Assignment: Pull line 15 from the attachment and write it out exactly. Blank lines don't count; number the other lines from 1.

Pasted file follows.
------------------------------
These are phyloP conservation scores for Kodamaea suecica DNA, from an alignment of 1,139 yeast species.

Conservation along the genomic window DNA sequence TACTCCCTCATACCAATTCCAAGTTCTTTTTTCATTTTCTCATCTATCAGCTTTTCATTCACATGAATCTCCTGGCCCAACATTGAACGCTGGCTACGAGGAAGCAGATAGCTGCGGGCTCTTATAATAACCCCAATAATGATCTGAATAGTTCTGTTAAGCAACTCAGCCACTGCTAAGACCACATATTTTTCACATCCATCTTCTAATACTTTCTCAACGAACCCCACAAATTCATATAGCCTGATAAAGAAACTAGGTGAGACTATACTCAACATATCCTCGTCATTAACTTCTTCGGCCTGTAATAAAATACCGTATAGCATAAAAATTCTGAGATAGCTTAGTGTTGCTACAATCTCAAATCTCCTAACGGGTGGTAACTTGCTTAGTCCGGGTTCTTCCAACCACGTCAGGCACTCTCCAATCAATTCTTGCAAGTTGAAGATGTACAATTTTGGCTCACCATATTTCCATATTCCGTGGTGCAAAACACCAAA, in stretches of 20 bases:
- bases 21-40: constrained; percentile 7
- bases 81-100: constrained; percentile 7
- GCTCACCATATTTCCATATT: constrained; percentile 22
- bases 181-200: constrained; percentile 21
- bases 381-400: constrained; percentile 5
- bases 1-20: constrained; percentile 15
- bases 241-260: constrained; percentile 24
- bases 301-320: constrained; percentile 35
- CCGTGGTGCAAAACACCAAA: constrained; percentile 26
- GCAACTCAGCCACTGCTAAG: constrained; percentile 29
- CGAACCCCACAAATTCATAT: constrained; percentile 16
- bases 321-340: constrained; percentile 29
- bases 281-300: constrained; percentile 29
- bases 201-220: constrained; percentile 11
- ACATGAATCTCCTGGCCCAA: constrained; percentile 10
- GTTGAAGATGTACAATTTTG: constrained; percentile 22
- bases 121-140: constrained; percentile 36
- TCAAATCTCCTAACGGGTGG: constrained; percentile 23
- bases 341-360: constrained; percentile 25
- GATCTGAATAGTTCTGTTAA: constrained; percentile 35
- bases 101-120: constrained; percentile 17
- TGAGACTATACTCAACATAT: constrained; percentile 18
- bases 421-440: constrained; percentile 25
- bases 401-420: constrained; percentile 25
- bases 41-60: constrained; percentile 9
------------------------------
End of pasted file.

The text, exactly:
- bases 281-300: constrained; percentile 29